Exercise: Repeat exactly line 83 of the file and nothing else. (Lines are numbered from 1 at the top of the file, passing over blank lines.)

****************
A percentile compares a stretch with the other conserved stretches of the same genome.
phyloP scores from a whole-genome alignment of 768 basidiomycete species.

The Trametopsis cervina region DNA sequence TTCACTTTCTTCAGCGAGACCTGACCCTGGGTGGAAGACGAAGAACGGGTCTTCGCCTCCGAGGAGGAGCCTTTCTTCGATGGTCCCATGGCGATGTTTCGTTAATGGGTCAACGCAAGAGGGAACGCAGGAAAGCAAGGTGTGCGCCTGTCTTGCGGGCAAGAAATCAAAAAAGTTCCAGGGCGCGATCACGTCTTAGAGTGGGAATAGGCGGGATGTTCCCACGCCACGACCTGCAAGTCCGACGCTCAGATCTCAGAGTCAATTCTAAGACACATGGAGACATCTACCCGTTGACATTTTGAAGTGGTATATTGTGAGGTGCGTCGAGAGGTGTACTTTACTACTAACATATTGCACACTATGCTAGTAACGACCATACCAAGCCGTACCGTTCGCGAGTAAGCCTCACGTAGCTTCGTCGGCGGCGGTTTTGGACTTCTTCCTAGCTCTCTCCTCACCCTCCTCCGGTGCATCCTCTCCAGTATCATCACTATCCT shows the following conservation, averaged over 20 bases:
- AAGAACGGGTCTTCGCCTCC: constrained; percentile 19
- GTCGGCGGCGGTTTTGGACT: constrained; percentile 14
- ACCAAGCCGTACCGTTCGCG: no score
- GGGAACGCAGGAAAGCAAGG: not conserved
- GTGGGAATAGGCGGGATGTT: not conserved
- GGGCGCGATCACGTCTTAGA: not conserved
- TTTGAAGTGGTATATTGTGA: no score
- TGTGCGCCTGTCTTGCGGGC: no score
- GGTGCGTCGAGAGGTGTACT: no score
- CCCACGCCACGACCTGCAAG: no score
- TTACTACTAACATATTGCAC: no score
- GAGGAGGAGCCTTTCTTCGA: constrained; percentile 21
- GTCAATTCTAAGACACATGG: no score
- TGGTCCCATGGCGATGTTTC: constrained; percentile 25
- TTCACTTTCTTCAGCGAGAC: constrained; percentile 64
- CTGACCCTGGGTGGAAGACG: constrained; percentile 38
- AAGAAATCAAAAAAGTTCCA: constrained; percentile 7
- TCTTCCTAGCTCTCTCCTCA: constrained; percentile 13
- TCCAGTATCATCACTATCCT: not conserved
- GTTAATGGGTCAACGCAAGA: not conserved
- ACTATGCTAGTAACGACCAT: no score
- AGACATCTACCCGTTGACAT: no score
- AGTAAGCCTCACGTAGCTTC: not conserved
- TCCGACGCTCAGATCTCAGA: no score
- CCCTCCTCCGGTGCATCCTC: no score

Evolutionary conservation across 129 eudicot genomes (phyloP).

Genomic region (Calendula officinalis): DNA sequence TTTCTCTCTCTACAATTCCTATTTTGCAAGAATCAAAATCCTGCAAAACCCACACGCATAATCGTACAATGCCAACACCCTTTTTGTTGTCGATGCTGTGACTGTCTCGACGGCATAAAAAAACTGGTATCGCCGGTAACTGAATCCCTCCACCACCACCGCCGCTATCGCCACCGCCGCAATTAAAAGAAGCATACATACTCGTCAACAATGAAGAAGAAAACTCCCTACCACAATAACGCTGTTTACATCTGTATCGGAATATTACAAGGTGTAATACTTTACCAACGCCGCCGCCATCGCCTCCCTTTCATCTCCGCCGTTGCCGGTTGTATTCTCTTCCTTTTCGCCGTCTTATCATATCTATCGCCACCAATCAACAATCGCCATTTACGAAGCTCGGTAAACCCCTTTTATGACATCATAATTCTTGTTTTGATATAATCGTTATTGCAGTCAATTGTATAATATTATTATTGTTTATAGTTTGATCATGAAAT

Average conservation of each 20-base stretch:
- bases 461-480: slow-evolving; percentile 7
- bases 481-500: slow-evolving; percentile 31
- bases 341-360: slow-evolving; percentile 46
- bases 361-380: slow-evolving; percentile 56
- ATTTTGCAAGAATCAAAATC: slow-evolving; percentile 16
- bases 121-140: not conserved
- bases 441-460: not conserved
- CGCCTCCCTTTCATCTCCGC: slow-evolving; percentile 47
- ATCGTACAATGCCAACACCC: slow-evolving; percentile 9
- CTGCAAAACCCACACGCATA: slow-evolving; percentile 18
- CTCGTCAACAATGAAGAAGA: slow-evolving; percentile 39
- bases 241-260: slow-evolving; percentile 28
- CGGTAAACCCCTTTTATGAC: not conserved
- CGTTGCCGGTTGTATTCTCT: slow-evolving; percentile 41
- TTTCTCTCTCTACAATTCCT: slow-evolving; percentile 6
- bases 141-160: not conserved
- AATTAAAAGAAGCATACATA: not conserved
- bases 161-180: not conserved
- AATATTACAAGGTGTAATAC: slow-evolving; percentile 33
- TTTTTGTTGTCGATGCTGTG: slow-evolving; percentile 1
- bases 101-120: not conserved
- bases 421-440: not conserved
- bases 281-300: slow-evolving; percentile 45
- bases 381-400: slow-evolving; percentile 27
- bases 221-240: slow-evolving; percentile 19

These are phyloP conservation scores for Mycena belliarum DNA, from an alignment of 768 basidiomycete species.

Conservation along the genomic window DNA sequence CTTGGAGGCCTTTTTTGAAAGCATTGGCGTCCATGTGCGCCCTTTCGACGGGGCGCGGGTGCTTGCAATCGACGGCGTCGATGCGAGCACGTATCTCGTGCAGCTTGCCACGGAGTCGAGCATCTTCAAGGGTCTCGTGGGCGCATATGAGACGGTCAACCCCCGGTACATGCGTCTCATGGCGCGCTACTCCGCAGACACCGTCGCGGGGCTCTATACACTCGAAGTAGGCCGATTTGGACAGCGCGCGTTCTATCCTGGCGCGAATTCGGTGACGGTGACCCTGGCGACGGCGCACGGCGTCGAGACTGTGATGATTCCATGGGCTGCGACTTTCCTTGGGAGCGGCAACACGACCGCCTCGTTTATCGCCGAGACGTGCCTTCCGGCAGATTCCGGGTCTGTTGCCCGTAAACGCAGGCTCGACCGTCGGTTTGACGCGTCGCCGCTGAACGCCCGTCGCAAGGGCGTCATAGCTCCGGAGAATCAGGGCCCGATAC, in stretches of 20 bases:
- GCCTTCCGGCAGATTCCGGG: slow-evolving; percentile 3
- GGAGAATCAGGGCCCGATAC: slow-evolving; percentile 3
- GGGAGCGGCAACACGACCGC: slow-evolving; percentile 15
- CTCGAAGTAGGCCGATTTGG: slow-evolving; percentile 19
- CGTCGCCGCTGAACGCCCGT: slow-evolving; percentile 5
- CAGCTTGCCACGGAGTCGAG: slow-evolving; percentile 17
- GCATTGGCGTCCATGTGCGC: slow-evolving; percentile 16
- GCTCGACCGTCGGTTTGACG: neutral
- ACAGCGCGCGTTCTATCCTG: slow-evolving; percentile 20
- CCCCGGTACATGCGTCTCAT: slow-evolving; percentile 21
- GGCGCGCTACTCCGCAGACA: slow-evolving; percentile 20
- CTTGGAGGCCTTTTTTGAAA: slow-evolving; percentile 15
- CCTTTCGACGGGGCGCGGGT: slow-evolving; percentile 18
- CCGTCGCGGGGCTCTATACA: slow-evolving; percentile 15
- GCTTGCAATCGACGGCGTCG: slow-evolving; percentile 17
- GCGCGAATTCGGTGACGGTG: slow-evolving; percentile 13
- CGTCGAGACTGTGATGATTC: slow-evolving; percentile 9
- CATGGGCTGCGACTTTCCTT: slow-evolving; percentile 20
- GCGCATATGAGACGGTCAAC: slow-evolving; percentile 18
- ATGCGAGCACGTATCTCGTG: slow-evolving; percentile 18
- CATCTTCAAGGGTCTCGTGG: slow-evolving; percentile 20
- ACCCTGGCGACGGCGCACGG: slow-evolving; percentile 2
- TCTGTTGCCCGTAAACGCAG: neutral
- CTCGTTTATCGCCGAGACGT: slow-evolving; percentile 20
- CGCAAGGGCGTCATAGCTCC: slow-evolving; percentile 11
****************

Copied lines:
- CGCAAGGGCGTCATAGCTCC: slow-evolving; percentile 11